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Here's where 歩けなく comes from: Start with the verb 歩く, "to walk". Turn it into its potential form: 歩ける, "able to walk". Make it negative: 歩けない, "unable to walk". Turn the newly formed i-adjective into an adverb: 歩けなく. Now, なっちゃう is a shorter form of なって + しまう. なって, of course, is the -て form of なる, which means "to become". なる requires that the adjective ...


This is a kind of vowel transform. "ai" sometimes changes to "e" or "ee". Other vowel translation: "ou" -> "u" or "oo" "てえ" is often used by male, but you should not use this in public.


The ~てえ is an informal, masculine version of ~たい, "want to~~". たい is a 助動詞. The な is a 終助詞(sentence-ending particle). You can parse the sentence this way: 「稼いで、いい車(に)乗って、いい女(を)抱きてえな。」と身の内をたぎらせていたのか。 Example: 食いたい --> 食いてえ (食いてぇ、食いてー) 結婚したい --> 結婚してえ (結婚してぇ、結婚してー) Compare: 知らない --> 知らねえ (知らねぇ、知らねー) うるさい --> うるせえ (うるせぇ、うるせー)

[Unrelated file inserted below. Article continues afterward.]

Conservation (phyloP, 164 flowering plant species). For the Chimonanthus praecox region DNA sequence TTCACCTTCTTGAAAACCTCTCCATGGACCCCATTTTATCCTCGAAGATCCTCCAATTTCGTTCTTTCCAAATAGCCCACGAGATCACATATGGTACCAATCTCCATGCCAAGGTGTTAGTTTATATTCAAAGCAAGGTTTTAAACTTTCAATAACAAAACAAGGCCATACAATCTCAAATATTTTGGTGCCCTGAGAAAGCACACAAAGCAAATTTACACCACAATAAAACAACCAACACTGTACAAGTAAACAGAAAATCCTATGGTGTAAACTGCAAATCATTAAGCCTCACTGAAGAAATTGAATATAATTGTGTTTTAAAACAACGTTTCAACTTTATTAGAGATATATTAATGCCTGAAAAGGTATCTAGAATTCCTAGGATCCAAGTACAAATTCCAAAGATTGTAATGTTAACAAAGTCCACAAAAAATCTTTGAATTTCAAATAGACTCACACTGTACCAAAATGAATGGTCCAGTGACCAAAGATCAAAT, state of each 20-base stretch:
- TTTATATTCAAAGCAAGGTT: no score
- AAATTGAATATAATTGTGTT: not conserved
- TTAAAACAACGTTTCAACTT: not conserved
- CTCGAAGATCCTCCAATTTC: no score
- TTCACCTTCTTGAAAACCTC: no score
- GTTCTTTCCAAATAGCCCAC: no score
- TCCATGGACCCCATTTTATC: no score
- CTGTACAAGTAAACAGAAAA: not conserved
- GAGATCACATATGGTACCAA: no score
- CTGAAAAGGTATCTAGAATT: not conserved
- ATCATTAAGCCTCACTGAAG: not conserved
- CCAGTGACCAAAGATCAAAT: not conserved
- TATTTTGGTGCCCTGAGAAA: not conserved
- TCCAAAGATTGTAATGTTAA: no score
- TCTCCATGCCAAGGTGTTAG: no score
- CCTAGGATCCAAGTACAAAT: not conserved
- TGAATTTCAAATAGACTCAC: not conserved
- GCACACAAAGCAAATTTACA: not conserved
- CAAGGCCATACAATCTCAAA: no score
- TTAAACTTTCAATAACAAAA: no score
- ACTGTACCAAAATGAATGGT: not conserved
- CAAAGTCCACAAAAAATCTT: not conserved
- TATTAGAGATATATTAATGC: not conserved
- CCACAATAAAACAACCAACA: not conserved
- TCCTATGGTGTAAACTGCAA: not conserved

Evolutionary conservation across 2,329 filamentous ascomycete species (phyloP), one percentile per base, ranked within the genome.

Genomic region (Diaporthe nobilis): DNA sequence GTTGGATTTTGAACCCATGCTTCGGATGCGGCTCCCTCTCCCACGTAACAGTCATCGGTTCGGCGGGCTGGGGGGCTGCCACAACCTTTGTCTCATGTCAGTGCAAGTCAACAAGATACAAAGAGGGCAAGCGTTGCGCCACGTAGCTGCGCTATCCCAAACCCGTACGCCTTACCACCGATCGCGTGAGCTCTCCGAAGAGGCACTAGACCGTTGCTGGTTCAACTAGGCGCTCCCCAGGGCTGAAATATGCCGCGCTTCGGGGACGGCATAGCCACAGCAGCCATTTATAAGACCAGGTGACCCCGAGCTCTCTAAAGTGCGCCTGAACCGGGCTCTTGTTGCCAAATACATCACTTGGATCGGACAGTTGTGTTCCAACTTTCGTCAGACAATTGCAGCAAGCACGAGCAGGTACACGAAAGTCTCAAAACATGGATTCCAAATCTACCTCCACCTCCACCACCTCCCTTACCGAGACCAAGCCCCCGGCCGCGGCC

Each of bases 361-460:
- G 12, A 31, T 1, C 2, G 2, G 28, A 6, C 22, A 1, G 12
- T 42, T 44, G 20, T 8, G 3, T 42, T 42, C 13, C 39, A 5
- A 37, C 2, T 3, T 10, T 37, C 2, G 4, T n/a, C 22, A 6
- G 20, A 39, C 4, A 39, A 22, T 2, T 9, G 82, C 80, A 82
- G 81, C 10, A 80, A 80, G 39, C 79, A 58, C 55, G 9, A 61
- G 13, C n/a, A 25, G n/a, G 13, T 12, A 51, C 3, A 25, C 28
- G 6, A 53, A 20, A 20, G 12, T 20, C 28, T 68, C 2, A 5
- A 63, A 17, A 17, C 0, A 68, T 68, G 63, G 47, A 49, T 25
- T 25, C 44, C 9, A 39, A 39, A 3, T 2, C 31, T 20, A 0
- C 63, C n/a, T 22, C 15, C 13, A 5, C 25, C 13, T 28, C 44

Referencing the answer here: The 「ない」s in 「食べない」 and 「多くない」 are different. The first is an auxiliary verb, and the second is an adjective. It seems the "traditionally correct" way is to first add the 「さ」 in the case of the adjective, and to directly attach 「すぎる」 in the case of the auxiliary verb. For example, as you heard: おもしろくなさすぎる 知らなすぎる ...

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